Man’s best friend, even while deployed in Afghanistan
There’s a lot to his deployment in Afghanistan that Sgt. Tim Johannsen can’t discuss.
When he speaks to his stateside wife things like where he’s stationed, his missions, and what the 23-year-old Army tanker is doing in a mountainous region where tanks can’t even travel are taboo.
But security doesn’t prevent Johannsen from talking about is his adopted dog – a loyal mutt named Leonidas, who whines outside his bunk while he’s on mission and shelters with him as mortars fall.
The dog brings a touch of normalcy to an otherwise straining environment, Johannsen said in a phone interview from Afghanistan.
“You’ll come back and you’re walking up to the chow hall and he comes over eyes-big, happy-as-all-get-out to see you,” Johannsen said, referring to the pup he named for the fabled Spartan King. “You forget about the stuff that’s going on over here.”
When his tour ends in 2012, Johannsen wants to bring Leonidas (Leo for short) home to his wife Kaydee in Downers Grove.
That commitment to an animal is increasingly common, said Anna Maria Cannan, of the non-profit Puppy Rescue Mission, a Colorado-based group raising money to transport soldiers’ dogs from Afghanistan.
She says word-of-mouth among soldiers who’ve adopted pets has spread interest in her organization. So far, about 130 adopted dogs have been brought stateside, she said.
“Soldiers from all across the U.S. are finding these lovely companions they don’t want to leave behind,” Cannan said. “To leave them there, left to die is hard on soldiers.”
Technically, adopting pets is on a long list of forbidden activities under General Order No. 1, said a spokesman for U.S. Central Command in Tampa.
“These dogs are extremely therapeutic” for soldiers “readjusting to normal life,” said Cannan, who started the program after her husband brought a dog home from deployment. “If the military would just allow these dogs to come home I believe the (post-traumatic stress) rate would be lower.”
Those rules leave troops on their own if they want to bring home an animal. It’s a long journey, Cannan said. The dog must be transported by a courier from a soldiers’ outpost to a shelter in a departure city, where they are vaccinated and quarantined for a few weeks to ensure they don’t harbor diseases. It can take weeks to secure a flight because the non-profit is limited to shipping up to four dogs a week – with a current backlog of 20 dogs waiting to travel home, she said.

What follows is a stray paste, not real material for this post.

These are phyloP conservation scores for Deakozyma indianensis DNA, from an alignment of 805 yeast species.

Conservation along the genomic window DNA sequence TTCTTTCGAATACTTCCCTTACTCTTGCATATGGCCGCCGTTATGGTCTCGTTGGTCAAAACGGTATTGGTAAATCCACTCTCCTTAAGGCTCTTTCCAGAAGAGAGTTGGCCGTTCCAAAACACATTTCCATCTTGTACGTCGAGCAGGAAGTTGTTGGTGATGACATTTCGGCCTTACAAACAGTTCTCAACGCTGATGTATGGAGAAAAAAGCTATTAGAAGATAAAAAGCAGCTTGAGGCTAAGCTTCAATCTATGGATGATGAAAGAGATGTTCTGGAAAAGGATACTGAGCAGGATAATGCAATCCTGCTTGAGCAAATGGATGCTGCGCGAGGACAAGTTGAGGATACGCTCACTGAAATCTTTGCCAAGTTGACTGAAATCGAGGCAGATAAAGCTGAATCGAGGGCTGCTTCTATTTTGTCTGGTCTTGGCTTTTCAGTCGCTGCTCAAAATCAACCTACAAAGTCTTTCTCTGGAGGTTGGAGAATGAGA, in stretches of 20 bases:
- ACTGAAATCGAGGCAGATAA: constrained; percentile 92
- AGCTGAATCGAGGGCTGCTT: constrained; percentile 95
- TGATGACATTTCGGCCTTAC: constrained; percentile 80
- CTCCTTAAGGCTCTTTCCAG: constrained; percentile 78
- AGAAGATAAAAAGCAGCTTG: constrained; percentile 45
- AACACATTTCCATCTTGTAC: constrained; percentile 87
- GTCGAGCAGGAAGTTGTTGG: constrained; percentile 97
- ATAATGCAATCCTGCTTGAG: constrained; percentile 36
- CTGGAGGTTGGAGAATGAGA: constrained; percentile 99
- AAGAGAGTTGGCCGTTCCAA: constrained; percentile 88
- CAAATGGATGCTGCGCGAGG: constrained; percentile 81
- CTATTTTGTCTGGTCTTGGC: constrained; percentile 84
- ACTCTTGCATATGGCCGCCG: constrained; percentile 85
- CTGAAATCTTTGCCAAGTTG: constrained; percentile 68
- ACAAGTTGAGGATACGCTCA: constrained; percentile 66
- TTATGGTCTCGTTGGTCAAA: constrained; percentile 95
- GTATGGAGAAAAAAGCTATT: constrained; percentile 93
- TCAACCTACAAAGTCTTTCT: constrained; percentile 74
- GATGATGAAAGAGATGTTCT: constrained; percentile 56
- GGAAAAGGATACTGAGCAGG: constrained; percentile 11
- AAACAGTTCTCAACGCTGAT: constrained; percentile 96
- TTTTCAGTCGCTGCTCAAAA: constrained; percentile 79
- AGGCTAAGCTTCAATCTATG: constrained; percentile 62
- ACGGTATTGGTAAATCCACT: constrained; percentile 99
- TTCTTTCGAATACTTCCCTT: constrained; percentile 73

There are fundraising hurdles, too. The Puppy Rescue Mission pays $3,500 kenneling, vaccination and flight, Cannan said. But soldiers must raise money to pay local couriers – many of whom are forced to drive the dogs hundreds of miles through IED laden territory. This can cost as much as $800, she said.
A few months into his deployment, Johannsen saw a group of dogs ganging up on a puppy that wandered into camp looking for food. “Average hoodlums,” he said, describing the pack. After peeling off the dogs, he fed and flea bathed the puppy he now calls Leo.
Having a dog helps “escape the reality of being deployed, being away from family and friends,” Johannsen said. “You’re stuck with the same guys all the time. It’s like being in fraternity or a club. You have a dog and it breaks up the monotony.”
The pup has gradually been accepted by the other dogs at the compound, though it took a while. He’s also developed a taste for pork chops and ribs, Johannsen said.
“He’s like me,” Johannsen said. “No matter who attacks him, he will stand his ground. He won’t give up.”
Johannsen is working with the Puppy Rescue Network to pay for Leonidas’ trip home. But he still has to find and pay a courier. To raise that money he and his wife Kaydee set up a website. (http://bringleohome.webs.com/leosstory.htm)
“I have to find a way to get him to Kabul without locals or the Taliban finding out,” Johannsen said. “I know I can give him a better home back there than he can ever get here.”
For him, it’s all about an old battlefield truism: “Leave no man behind.”
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